A. Prior to 1972, a longshoreman injured while working aboard a ship could recover from the ship under the Longshore Act without proving negligence, pursuant to the unseaworthiness doctrine that made the ship absolutely liable for such injuries. See Scindia Steam Navigation Co. v. De Los Santos, 451 U.S. 156, 164-65, 172, 101 S.Ct. 1614, 68 L.Ed.2d 1 (1981). In 1972, however, Congress significantly changed the basis of the shipowner’s liability. It eliminated liability based on unseaworthiness and provided that “[i]n the event of injury to a person covered under [the Longshore Act] caused by the negligence of a vessel, then such person … may bring an action against such vessel.” 33 U.S.C. ? 905(b). “Section 905(b) did not specify the acts or omissions of the vessel that would constitute negligence.” Scindia, 451 U.S. at 165, 101 S.Ct. 1614. In Scindia and Howlett v. Birkdale Shipping Co., 512 U.S. 92, 114 S.Ct. 2057, 129 L.Ed.2d 78 (1994), the Supreme Court explained the scope and parameters of the ship’s duty to the longshoremen working on it for a stevedoring company.


In Howlett, the Court stated that Scindia had “outlined the three general duties shipowners owe to longshoremen. The first, which courts have come to call the `turnover duty,’ relates to the condition of the ship upon the commencement of stevedoring operations.” Id. at 98, 114 S.Ct. 2057. As we have noted, the present case, like Howlett, involves only the ship’s “turnover duty.”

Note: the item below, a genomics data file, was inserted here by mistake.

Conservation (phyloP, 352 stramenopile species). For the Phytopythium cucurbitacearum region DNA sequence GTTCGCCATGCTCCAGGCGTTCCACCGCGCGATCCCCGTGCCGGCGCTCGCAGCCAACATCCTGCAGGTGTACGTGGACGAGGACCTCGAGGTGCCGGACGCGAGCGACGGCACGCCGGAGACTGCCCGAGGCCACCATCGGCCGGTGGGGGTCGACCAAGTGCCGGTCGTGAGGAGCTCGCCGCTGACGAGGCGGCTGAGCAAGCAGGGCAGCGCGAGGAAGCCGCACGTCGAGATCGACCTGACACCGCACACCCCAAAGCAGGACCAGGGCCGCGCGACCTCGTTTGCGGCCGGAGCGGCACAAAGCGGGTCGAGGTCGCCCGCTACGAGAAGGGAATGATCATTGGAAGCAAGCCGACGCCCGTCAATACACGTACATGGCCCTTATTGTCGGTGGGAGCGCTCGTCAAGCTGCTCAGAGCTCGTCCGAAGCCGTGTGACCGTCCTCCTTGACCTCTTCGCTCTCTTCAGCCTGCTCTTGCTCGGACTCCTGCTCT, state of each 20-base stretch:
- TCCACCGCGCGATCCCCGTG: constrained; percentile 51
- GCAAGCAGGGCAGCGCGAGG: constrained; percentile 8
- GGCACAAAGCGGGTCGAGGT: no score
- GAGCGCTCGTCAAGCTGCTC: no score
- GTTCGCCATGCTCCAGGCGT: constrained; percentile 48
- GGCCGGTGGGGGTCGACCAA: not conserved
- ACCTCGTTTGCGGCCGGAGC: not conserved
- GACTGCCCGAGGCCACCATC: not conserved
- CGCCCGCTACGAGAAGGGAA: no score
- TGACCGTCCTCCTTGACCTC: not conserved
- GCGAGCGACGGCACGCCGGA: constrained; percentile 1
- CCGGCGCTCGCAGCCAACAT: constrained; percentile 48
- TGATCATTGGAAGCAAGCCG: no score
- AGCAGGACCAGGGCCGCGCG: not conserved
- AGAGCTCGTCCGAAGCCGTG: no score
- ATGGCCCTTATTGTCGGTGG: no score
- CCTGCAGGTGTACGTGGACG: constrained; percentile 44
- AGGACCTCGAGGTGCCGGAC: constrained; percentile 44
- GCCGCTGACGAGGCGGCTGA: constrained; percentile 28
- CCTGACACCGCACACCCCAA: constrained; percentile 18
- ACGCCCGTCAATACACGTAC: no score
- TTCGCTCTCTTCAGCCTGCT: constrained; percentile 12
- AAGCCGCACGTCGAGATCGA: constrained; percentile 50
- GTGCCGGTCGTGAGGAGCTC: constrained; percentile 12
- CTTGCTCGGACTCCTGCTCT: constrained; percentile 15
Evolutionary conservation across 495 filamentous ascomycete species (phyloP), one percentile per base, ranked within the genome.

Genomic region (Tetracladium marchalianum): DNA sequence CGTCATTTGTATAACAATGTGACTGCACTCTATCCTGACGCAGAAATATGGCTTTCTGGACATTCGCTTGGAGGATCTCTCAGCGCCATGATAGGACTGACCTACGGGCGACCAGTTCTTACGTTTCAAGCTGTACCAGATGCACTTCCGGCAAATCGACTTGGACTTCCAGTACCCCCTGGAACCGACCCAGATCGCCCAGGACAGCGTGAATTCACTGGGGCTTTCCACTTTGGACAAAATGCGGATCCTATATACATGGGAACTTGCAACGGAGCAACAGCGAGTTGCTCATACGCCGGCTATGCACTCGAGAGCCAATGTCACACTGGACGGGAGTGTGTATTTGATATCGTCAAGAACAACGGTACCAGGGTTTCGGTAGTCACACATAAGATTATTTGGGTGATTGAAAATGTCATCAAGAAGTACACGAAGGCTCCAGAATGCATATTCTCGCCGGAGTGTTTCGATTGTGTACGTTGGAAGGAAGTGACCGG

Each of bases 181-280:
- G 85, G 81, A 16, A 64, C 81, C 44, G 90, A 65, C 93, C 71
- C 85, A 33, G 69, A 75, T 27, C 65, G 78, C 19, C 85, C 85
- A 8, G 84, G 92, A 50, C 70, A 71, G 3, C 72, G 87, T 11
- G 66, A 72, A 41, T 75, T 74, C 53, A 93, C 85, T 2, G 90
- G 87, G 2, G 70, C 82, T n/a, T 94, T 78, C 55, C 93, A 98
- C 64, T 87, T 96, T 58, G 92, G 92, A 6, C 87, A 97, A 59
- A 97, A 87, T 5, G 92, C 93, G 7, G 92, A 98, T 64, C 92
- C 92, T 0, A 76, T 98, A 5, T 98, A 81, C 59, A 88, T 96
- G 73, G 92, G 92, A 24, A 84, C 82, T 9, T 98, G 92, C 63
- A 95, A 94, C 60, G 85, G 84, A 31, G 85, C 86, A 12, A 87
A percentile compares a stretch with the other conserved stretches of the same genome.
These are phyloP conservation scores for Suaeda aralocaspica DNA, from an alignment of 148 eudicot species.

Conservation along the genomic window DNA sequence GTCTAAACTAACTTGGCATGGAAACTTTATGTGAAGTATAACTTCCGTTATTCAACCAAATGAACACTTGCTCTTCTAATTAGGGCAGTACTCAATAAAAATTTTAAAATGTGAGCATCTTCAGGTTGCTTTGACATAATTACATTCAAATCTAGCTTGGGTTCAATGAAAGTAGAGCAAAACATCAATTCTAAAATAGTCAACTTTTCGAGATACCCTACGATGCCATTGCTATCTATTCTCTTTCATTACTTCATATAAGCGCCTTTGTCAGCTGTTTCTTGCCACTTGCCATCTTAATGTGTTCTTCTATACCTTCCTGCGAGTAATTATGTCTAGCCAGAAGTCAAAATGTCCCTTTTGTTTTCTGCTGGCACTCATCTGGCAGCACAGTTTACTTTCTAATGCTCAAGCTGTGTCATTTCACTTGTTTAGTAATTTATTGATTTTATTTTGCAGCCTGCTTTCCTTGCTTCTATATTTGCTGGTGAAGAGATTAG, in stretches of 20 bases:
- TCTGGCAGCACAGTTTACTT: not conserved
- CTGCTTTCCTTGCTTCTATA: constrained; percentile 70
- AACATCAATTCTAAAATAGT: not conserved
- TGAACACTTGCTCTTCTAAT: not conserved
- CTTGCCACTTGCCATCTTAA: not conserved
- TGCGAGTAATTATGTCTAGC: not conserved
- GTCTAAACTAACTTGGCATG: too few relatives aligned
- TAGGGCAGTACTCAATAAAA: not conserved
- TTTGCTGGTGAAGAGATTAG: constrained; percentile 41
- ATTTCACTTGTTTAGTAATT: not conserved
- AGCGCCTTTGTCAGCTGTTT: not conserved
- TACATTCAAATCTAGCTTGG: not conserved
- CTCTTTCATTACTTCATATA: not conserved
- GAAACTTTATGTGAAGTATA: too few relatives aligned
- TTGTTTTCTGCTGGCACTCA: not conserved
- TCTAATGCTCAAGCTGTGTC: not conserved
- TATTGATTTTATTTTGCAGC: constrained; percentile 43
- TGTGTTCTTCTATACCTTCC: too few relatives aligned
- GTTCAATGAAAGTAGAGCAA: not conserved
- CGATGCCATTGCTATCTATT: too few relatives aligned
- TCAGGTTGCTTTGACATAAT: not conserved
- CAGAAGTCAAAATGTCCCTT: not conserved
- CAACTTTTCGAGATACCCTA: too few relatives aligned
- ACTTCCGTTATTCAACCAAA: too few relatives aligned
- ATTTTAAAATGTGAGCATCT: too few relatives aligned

Under that duty


[a] vessel must “exercise ordinary care under the circumstances” to turn over the ship and its equipment and appliances “in such condition that an expert and experienced stevedoring contractor, mindful of the dangers he should reasonably expect to encounter, arising from the hazards of the ship’s service or otherwise, will be able by the exercise of ordinary care” to carry on cargo operations “with reasonable safety to persons and property.” A corollary to the turnover duty requires the vessel to warn the stevedore “of any hazards on the ship or with respect to its equipment,” so long as the hazards “are known to the vessel or should be known to it in the exercise of reasonable care,” and “would likely be encountered by the stevedore in the course of his cargo operations[,] are not known by the stevedore[,] and would not be obvious to or anticipated by him if reasonably competent in the performance of his work.”


Id. at 98-99, 114 S.Ct. 2057 (internal citations omitted).


The Court in Howlett also pointed out that “there can be no recovery under [? 905(b)] for a vessel’s failure to warn of dangers that would be apparent to a longshoreman of reasonable competence.” Id. at 104, 114 S.Ct. 2057. “[T]he vessel’s turnover duty to warn of latent defects in the cargo stow and cargo area is a narrow one. The duty attaches only to latent hazards, defined as hazards that are not known to the stevedore and that would be neither obvious to nor anticipated by a skilled stevedore in the competent performance of its work.” Id. at 105, 114 S.Ct. 2057.


This court has recognized the obviousness limitation on the ship’s duty to warn. In Serbin, this court stated that in Howlett the Supreme Court held in a turnover duty case that if “the hazard … was obvious to a competent stevedore, summary judgment would be appropriate for the ship,” and that this court “had already decided that obviousness was a bar to liability under the turnover duty.” 96 F.3d at 75.